Winter garden herbs. Submitted photo

By Tina Frank

Tina Frank

Growing up in a cold state, our family always thought citrus was the only produce that comes from Arizona gardening. Being a resident to Arizona now for 30-plus years has changed my perspective dramatically. Arizona, I believe, is one of the best places to have a winter garden.

For our family, a winter garden is a great way to enjoy the outdoors and spend time together. We plan through the warm months, so as soon as the weather changes we can get things rolling. Because we still get down to freezing in the winter, we like to plant early. The earlier you plant, the longer your harvest season is. Our ideal planting window for our winter garden is mid- to late-September. But it’s not too late if you want to plant right now. You can still enjoy your veggies until the heat hits again in the springtime.

  1. Preparing the soil

If you had a summer garden, then turning the soil and pulling out anything undesirable is the first step. We pull out things like perennial weeds and grasses. We will then follow up with compost. You can purchase compost or make it yourself with your leftover veggie pieces.

If you are just preparing your space for the first time I recommend you put some manure and fertilizer in your garden space a couple of weeks before planting. Work it into the soil with a shovel and/or rake, water it down, and let it sit. The day you plant you will want the soil to be moist. You can add a little more fertilizer or compost, if needed, at this time.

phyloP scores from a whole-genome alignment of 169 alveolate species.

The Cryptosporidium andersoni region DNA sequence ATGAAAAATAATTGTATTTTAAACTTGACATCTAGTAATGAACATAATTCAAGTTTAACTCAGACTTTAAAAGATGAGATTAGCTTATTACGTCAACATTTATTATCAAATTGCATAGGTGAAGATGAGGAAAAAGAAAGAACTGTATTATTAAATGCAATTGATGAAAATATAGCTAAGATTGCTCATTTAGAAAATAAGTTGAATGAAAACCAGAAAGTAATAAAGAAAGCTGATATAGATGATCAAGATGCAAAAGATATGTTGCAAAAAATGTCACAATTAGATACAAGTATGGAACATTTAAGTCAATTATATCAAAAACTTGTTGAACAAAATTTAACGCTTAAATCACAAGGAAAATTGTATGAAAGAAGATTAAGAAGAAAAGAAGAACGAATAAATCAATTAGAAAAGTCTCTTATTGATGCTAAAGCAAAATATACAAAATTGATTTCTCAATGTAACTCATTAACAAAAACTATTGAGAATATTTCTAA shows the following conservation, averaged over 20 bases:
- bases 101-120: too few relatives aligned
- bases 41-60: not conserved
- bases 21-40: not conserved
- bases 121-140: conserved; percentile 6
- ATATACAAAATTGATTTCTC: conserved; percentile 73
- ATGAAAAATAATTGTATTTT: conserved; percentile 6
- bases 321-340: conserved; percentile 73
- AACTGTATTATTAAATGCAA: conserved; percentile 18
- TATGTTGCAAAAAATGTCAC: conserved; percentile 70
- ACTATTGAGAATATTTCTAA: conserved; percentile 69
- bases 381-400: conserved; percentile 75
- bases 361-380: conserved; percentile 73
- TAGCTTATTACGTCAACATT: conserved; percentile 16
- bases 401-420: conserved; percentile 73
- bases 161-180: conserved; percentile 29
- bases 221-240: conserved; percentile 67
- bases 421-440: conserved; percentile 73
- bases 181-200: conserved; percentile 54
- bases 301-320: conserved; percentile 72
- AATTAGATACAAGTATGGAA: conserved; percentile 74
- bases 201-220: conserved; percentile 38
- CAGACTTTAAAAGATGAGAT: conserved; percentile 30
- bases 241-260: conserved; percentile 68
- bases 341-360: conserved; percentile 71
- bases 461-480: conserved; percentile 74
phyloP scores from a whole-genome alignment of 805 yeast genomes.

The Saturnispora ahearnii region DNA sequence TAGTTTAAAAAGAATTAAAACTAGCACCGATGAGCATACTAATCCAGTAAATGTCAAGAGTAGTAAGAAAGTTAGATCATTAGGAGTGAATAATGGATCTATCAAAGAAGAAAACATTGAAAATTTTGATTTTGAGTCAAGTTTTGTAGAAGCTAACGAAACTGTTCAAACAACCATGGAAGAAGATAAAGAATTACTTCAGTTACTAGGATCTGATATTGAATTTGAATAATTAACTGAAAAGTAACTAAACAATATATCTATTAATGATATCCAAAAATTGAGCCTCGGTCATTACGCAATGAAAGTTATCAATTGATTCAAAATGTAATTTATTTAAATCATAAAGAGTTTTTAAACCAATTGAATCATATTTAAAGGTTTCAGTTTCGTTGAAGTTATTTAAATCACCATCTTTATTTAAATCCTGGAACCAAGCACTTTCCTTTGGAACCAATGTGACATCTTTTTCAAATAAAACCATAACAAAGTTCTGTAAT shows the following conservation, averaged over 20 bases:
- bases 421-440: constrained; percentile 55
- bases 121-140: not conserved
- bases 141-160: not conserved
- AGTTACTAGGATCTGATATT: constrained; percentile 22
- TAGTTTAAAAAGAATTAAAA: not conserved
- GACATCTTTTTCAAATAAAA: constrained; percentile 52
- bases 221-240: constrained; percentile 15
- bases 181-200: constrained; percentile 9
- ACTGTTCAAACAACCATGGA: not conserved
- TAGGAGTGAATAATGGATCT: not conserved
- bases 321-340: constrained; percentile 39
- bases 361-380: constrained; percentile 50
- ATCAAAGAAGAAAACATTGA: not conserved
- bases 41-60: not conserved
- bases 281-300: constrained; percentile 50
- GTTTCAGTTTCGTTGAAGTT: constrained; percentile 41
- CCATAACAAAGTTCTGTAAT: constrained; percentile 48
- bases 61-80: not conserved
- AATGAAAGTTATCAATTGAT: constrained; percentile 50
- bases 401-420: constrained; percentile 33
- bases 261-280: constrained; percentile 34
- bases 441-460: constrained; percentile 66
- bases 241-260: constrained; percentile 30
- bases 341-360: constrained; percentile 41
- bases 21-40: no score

1. Choosing vegetables

Now the fun part begins. Focus on root plants and greens. The fastest way to get things producing is to purchase seedlings and plant them. If you start early, seeds can also be a great option. A seed catalogue gives you a bigger variety of options. Our family does a little of both.

I find if you start planting with your root vegetables first (carrots, beets, turnips) and then your greens of choice, you will have the best results. The greens propagate better in cooler weather, so I usually plant my root vegetables a few weeks ahead of my greens. Some of our favorite greens are swiss chard, mustard greens, spinach and lots of varieties of kale, cabbage and lettuce.

Something else we like to grow in winter are fresh herbs. Herbs are relatively easy to grow, and you don’t have to spend a lot of time maintaining them. They also smell great. Most herbs prefer full access to the sun, good air circulation and well-drained soil. You can plant them in a small plot outside or put them in a flower pot. They’re versatile plants that will add some flavor to your meals. Some even have medicinal uses. Some of the herbs we enjoy are mint, dill, cilantro, basil and oregano.

  1. After planting

Once your seeds and plants are in, I recommend a layer of mulch. You can use any kind you like. We put about ½ to 1 inch of mulch in our bays or pots to help keep things moist. This allow us to water less often. We do have a drip system in our planting plots, but we water our pots by hand.

Enjoy your winter garden.


Tina Frank is a resident of Rancho El Dorado and a master gardener.

This column appears in the December issue of InMaricopa.